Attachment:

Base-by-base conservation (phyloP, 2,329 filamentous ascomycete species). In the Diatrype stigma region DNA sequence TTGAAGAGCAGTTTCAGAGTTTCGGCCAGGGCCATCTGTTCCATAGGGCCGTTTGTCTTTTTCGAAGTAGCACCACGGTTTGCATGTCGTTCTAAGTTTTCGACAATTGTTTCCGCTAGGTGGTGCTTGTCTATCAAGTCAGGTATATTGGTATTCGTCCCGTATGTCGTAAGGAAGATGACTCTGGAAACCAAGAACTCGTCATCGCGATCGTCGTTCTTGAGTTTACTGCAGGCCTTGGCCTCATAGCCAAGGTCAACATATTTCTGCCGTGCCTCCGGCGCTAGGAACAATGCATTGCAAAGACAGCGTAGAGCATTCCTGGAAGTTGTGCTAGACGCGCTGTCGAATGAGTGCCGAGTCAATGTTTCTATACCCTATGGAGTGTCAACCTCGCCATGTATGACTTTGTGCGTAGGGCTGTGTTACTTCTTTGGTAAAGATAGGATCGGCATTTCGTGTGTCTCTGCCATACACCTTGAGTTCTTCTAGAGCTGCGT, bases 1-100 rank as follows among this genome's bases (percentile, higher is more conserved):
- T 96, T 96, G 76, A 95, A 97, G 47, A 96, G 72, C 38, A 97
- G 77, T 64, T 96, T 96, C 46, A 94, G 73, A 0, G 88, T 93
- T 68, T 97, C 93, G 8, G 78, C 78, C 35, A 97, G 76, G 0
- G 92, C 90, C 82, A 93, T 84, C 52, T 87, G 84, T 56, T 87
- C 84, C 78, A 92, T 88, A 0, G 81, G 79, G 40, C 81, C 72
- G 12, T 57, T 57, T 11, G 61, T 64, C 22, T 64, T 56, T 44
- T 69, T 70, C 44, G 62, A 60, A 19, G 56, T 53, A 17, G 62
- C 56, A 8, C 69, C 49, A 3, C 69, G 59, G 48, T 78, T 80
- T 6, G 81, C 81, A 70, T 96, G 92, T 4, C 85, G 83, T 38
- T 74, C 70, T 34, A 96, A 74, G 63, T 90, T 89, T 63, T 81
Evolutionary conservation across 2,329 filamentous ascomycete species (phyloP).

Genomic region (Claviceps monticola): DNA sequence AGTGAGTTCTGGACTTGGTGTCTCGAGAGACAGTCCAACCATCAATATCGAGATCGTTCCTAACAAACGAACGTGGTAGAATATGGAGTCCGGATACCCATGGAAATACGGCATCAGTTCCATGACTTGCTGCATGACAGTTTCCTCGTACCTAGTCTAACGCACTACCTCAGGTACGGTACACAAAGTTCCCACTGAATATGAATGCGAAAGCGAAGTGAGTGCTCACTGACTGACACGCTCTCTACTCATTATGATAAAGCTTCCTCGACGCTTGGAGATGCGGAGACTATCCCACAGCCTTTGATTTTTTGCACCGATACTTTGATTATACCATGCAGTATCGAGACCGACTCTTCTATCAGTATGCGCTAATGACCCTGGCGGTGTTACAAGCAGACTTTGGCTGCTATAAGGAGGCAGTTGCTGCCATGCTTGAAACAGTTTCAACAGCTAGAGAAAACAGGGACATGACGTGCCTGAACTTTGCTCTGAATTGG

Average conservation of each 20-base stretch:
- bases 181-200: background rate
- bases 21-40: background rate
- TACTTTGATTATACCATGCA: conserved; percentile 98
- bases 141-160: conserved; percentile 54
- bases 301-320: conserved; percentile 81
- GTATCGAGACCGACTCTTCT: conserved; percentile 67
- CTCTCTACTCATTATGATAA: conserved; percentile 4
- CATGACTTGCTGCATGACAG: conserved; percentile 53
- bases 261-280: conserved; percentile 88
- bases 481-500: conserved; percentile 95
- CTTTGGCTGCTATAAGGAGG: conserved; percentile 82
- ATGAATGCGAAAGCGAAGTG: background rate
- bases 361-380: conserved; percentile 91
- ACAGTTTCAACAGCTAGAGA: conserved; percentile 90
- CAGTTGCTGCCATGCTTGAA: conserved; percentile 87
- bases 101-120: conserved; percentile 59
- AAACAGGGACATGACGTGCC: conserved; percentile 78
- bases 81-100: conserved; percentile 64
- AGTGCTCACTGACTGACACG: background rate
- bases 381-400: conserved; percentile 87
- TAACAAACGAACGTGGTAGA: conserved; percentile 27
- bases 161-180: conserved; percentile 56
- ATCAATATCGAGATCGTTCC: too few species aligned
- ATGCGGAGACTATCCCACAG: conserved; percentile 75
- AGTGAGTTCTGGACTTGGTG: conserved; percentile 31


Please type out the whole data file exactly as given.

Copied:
Base-by-base conservation (phyloP, 2,329 filamentous ascomycete species). In the Diatrype stigma region DNA sequence TTGAAGAGCAGTTTCAGAGTTTCGGCCAGGGCCATCTGTTCCATAGGGCCGTTTGTCTTTTTCGAAGTAGCACCACGGTTTGCATGTCGTTCTAAGTTTTCGACAATTGTTTCCGCTAGGTGGTGCTTGTCTATCAAGTCAGGTATATTGGTATTCGTCCCGTATGTCGTAAGGAAGATGACTCTGGAAACCAAGAACTCGTCATCGCGATCGTCGTTCTTGAGTTTACTGCAGGCCTTGGCCTCATAGCCAAGGTCAACATATTTCTGCCGTGCCTCCGGCGCTAGGAACAATGCATTGCAAAGACAGCGTAGAGCATTCCTGGAAGTTGTGCTAGACGCGCTGTCGAATGAGTGCCGAGTCAATGTTTCTATACCCTATGGAGTGTCAACCTCGCCATGTATGACTTTGTGCGTAGGGCTGTGTTACTTCTTTGGTAAAGATAGGATCGGCATTTCGTGTGTCTCTGCCATACACCTTGAGTTCTTCTAGAGCTGCGT, bases 1-100 rank as follows among this genome's bases (percentile, higher is more conserved):
- T 96, T 96, G 76, A 95, A 97, G 47, A 96, G 72, C 38, A 97
- G 77, T 64, T 96, T 96, C 46, A 94, G 73, A 0, G 88, T 93
- T 68, T 97, C 93, G 8, G 78, C 78, C 35, A 97, G 76, G 0
- G 92, C 90, C 82, A 93, T 84, C 52, T 87, G 84, T 56, T 87
- C 84, C 78, A 92, T 88, A 0, G 81, G 79, G 40, C 81, C 72
- G 12, T 57, T 57, T 11, G 61, T 64, C 22, T 64, T 56, T 44
- T 69, T 70, C 44, G 62, A 60, A 19, G 56, T 53, A 17, G 62
- C 56, A 8, C 69, C 49, A 3, C 69, G 59, G 48, T 78, T 80
- T 6, G 81, C 81, A 70, T 96, G 92, T 4, C 85, G 83, T 38
- T 74, C 70, T 34, A 96, A 74, G 63, T 90, T 89, T 63, T 81
Evolutionary conservation across 2,329 filamentous ascomycete species (phyloP).

Genomic region (Claviceps monticola): DNA sequence AGTGAGTTCTGGACTTGGTGTCTCGAGAGACAGTCCAACCATCAATATCGAGATCGTTCCTAACAAACGAACGTGGTAGAATATGGAGTCCGGATACCCATGGAAATACGGCATCAGTTCCATGACTTGCTGCATGACAGTTTCCTCGTACCTAGTCTAACGCACTACCTCAGGTACGGTACACAAAGTTCCCACTGAATATGAATGCGAAAGCGAAGTGAGTGCTCACTGACTGACACGCTCTCTACTCATTATGATAAAGCTTCCTCGACGCTTGGAGATGCGGAGACTATCCCACAGCCTTTGATTTTTTGCACCGATACTTTGATTATACCATGCAGTATCGAGACCGACTCTTCTATCAGTATGCGCTAATGACCCTGGCGGTGTTACAAGCAGACTTTGGCTGCTATAAGGAGGCAGTTGCTGCCATGCTTGAAACAGTTTCAACAGCTAGAGAAAACAGGGACATGACGTGCCTGAACTTTGCTCTGAATTGG

Average conservation of each 20-base stretch:
- bases 181-200: background rate
- bases 21-40: background rate
- TACTTTGATTATACCATGCA: conserved; percentile 98
- bases 141-160: conserved; percentile 54
- bases 301-320: conserved; percentile 81
- GTATCGAGACCGACTCTTCT: conserved; percentile 67
- CTCTCTACTCATTATGATAA: conserved; percentile 4
- CATGACTTGCTGCATGACAG: conserved; percentile 53
- bases 261-280: conserved; percentile 88
- bases 481-500: conserved; percentile 95
- CTTTGGCTGCTATAAGGAGG: conserved; percentile 82
- ATGAATGCGAAAGCGAAGTG: background rate
- bases 361-380: conserved; percentile 91
- ACAGTTTCAACAGCTAGAGA: conserved; percentile 90
- CAGTTGCTGCCATGCTTGAA: conserved; percentile 87
- bases 101-120: conserved; percentile 59
- AAACAGGGACATGACGTGCC: conserved; percentile 78
- bases 81-100: conserved; percentile 64
- AGTGCTCACTGACTGACACG: background rate
- bases 381-400: conserved; percentile 87
- TAACAAACGAACGTGGTAGA: conserved; percentile 27
- bases 161-180: conserved; percentile 56
- ATCAATATCGAGATCGTTCC: too few species aligned
- ATGCGGAGACTATCCCACAG: conserved; percentile 75
- AGTGAGTTCTGGACTTGGTG: conserved; percentile 31